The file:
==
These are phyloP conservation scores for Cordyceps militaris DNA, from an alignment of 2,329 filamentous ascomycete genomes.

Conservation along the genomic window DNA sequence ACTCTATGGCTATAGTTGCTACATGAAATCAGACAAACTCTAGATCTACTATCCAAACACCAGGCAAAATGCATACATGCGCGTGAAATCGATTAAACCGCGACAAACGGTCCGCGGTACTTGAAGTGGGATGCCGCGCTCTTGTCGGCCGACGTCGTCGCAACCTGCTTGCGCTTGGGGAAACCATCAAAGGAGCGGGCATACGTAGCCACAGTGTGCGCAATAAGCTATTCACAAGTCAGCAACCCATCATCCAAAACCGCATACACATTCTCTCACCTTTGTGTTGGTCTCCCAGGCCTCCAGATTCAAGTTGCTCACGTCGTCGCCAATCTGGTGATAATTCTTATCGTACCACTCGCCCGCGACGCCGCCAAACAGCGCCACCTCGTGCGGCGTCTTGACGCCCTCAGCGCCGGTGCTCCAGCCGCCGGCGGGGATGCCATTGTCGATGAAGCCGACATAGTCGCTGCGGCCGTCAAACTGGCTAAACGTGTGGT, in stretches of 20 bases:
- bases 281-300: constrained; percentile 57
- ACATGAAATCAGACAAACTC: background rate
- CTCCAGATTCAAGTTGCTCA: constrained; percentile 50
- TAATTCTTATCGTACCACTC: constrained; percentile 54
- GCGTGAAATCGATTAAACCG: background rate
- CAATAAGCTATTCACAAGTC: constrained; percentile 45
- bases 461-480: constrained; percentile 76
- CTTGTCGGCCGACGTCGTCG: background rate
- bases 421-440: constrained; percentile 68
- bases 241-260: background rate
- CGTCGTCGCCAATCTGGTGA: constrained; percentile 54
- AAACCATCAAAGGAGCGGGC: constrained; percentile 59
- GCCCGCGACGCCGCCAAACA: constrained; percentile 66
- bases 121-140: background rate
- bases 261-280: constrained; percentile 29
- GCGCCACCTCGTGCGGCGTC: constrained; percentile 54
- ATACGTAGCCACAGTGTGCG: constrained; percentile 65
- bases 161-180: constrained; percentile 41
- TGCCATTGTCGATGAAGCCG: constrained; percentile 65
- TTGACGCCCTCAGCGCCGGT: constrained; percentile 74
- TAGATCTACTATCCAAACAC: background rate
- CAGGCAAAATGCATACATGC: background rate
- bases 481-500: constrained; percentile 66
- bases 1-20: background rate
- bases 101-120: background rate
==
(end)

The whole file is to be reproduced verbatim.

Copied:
These are phyloP conservation scores for Cordyceps militaris DNA, from an alignment of 2,329 filamentous ascomycete genomes.

Conservation along the genomic window DNA sequence ACTCTATGGCTATAGTTGCTACATGAAATCAGACAAACTCTAGATCTACTATCCAAACACCAGGCAAAATGCATACATGCGCGTGAAATCGATTAAACCGCGACAAACGGTCCGCGGTACTTGAAGTGGGATGCCGCGCTCTTGTCGGCCGACGTCGTCGCAACCTGCTTGCGCTTGGGGAAACCATCAAAGGAGCGGGCATACGTAGCCACAGTGTGCGCAATAAGCTATTCACAAGTCAGCAACCCATCATCCAAAACCGCATACACATTCTCTCACCTTTGTGTTGGTCTCCCAGGCCTCCAGATTCAAGTTGCTCACGTCGTCGCCAATCTGGTGATAATTCTTATCGTACCACTCGCCCGCGACGCCGCCAAACAGCGCCACCTCGTGCGGCGTCTTGACGCCCTCAGCGCCGGTGCTCCAGCCGCCGGCGGGGATGCCATTGTCGATGAAGCCGACATAGTCGCTGCGGCCGTCAAACTGGCTAAACGTGTGGT, in stretches of 20 bases:
- bases 281-300: constrained; percentile 57
- ACATGAAATCAGACAAACTC: background rate
- CTCCAGATTCAAGTTGCTCA: constrained; percentile 50
- TAATTCTTATCGTACCACTC: constrained; percentile 54
- GCGTGAAATCGATTAAACCG: background rate
- CAATAAGCTATTCACAAGTC: constrained; percentile 45
- bases 461-480: constrained; percentile 76
- CTTGTCGGCCGACGTCGTCG: background rate
- bases 421-440: constrained; percentile 68
- bases 241-260: background rate
- CGTCGTCGCCAATCTGGTGA: constrained; percentile 54
- AAACCATCAAAGGAGCGGGC: constrained; percentile 59
- GCCCGCGACGCCGCCAAACA: constrained; percentile 66
- bases 121-140: background rate
- bases 261-280: constrained; percentile 29
- GCGCCACCTCGTGCGGCGTC: constrained; percentile 54
- ATACGTAGCCACAGTGTGCG: constrained; percentile 65
- bases 161-180: constrained; percentile 41
- TGCCATTGTCGATGAAGCCG: constrained; percentile 65
- TTGACGCCCTCAGCGCCGGT: constrained; percentile 74
- TAGATCTACTATCCAAACAC: background rate
- CAGGCAAAATGCATACATGC: background rate
- bases 481-500: constrained; percentile 66
- bases 1-20: background rate
- bases 101-120: background rate